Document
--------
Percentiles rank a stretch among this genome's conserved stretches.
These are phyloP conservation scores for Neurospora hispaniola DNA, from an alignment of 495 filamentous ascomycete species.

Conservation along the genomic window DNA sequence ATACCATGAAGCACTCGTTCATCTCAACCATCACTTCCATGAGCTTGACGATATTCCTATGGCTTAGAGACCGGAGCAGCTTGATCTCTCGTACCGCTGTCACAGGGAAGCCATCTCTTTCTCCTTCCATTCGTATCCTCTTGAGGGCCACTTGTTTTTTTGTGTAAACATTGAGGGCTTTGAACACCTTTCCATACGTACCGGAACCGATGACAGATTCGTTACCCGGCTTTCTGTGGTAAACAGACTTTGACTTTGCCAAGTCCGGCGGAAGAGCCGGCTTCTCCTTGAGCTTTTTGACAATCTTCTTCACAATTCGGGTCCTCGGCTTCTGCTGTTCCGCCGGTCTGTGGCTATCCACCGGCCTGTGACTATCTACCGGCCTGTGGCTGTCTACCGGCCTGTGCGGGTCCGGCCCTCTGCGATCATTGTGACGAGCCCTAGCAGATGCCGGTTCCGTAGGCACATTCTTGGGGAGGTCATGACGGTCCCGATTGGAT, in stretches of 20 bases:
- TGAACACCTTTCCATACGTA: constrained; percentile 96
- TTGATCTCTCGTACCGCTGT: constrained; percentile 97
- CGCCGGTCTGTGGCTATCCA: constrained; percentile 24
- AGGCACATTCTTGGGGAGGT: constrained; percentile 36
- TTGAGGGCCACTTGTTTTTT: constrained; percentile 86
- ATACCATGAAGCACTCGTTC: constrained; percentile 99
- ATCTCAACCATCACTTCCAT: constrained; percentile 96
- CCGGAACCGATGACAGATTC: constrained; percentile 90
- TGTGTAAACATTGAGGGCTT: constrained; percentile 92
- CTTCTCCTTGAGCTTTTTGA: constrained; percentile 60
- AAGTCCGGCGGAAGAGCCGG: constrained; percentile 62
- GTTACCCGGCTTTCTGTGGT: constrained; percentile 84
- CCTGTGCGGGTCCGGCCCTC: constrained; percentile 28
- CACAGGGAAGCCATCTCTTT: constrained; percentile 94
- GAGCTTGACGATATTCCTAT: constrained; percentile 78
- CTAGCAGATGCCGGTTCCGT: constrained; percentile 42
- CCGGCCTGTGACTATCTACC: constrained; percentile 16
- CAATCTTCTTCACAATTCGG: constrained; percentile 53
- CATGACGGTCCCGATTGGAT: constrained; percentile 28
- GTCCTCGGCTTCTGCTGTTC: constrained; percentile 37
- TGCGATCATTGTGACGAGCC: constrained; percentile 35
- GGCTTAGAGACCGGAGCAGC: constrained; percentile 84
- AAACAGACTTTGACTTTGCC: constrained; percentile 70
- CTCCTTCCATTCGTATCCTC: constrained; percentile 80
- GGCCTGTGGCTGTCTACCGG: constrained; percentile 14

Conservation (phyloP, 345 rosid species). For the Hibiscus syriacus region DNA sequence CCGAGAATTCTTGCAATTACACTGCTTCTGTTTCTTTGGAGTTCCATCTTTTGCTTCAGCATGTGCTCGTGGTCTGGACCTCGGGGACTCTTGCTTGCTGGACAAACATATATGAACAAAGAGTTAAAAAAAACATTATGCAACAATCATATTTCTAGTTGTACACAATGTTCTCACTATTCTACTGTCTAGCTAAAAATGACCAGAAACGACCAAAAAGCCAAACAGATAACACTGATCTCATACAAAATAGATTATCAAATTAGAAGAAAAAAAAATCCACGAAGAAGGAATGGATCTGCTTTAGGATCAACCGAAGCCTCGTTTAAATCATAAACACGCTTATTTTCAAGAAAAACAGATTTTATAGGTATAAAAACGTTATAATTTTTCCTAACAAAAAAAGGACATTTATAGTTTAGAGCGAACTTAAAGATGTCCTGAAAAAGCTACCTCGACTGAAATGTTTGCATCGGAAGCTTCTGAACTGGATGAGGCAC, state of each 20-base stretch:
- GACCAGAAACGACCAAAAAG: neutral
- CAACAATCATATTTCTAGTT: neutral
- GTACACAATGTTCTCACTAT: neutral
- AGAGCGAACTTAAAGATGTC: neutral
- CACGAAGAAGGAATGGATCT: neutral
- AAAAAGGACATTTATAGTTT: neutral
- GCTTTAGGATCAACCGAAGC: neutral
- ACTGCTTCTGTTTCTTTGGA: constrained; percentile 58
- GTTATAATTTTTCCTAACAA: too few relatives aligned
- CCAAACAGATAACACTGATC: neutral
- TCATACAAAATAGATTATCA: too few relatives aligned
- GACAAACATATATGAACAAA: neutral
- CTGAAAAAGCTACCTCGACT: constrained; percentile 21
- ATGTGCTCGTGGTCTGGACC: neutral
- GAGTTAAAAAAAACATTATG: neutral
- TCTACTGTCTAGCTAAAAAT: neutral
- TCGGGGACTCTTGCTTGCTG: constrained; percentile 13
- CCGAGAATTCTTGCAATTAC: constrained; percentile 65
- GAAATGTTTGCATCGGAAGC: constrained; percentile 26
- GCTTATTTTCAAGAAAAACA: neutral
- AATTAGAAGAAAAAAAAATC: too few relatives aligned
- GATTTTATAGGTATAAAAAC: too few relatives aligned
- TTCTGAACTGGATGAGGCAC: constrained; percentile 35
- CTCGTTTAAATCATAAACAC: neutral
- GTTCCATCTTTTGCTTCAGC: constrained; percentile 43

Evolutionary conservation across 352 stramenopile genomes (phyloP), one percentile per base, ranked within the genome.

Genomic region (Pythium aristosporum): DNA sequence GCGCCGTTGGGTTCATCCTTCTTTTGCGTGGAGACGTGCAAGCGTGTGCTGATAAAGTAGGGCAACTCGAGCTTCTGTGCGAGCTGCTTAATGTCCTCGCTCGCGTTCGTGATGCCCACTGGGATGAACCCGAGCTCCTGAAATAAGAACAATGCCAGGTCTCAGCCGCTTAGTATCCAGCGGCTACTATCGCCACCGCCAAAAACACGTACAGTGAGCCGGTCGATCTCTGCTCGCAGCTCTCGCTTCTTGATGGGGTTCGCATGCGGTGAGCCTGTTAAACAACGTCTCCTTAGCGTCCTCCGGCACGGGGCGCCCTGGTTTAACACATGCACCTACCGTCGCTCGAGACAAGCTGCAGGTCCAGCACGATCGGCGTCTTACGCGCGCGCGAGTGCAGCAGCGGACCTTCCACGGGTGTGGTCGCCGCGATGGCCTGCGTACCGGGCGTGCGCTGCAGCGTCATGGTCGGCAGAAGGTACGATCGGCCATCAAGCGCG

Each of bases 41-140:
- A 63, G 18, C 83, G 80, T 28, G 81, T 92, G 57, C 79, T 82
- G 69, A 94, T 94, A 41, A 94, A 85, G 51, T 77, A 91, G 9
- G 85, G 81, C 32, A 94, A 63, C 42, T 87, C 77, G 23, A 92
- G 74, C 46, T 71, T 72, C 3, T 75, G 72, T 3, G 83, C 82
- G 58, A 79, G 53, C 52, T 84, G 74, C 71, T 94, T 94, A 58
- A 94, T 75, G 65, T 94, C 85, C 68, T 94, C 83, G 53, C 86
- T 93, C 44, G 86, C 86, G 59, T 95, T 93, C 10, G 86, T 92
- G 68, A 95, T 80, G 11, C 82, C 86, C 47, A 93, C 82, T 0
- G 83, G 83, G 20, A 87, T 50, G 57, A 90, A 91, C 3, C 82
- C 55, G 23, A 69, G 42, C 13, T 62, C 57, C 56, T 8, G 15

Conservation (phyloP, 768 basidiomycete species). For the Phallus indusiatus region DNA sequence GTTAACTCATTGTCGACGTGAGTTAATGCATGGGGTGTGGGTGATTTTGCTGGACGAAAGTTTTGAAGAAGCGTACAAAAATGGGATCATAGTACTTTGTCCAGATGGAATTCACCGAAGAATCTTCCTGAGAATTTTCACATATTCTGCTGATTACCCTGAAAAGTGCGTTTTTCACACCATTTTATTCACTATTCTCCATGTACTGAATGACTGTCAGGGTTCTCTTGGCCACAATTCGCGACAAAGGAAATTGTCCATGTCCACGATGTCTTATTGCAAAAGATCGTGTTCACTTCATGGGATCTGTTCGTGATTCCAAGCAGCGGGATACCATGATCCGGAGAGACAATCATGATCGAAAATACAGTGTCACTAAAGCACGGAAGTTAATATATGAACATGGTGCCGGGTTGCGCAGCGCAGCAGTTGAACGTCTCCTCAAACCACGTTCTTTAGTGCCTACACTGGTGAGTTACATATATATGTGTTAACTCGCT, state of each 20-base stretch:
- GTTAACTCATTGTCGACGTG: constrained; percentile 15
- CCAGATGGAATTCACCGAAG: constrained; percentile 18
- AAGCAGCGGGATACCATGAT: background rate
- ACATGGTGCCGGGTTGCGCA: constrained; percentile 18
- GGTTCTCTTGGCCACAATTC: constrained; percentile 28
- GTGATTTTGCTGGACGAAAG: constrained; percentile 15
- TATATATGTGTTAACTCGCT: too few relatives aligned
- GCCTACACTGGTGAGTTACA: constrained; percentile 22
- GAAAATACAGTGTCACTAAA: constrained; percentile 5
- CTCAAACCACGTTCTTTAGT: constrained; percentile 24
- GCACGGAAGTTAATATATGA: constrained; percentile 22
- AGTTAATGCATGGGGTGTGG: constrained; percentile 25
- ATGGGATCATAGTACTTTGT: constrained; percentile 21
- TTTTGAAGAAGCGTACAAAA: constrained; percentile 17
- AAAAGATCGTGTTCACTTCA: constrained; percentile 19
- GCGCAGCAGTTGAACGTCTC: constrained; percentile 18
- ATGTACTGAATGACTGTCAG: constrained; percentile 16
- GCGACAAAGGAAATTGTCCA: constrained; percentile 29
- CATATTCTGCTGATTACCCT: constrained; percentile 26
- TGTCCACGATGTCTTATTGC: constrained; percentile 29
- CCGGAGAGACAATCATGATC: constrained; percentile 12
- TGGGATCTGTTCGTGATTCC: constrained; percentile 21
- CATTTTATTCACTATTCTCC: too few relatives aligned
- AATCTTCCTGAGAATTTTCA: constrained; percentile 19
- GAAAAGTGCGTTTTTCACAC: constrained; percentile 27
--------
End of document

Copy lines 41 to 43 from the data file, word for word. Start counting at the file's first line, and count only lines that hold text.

- GACAAACATATATGAACAAA: neutral
- CTGAAAAAGCTACCTCGACT: constrained; percentile 21
- ATGTGCTCGTGGTCTGGACC: neutral